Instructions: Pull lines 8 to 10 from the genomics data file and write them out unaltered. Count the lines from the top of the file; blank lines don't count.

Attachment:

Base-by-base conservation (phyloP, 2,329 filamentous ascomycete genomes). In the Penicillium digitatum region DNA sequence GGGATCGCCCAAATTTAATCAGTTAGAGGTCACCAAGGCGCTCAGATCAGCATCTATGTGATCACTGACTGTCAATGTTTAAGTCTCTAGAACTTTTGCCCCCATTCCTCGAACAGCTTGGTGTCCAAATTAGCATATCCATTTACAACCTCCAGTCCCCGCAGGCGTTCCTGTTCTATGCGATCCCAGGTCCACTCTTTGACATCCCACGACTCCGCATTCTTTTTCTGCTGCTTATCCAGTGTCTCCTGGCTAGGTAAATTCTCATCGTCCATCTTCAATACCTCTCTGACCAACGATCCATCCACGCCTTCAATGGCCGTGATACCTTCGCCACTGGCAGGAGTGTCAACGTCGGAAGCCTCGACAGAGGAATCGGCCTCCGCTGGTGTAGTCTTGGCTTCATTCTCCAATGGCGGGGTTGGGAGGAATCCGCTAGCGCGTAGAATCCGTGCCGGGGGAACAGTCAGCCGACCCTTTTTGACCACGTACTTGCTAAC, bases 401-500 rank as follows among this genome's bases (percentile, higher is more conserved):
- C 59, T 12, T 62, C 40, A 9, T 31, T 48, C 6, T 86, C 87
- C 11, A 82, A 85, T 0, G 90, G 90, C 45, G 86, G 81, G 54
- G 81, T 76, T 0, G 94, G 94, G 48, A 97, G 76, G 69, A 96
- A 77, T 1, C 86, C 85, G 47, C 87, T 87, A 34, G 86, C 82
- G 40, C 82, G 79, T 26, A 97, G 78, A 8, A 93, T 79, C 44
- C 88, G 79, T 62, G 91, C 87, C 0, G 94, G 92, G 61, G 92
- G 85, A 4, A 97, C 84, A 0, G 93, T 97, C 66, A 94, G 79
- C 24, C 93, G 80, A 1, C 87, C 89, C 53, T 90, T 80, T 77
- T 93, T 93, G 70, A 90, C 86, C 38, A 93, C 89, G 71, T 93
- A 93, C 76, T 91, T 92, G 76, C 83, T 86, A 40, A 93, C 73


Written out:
- G 85, A 4, A 97, C 84, A 0, G 93, T 97, C 66, A 94, G 79
- C 24, C 93, G 80, A 1, C 87, C 89, C 53, T 90, T 80, T 77
- T 93, T 93, G 70, A 90, C 86, C 38, A 93, C 89, G 71, T 93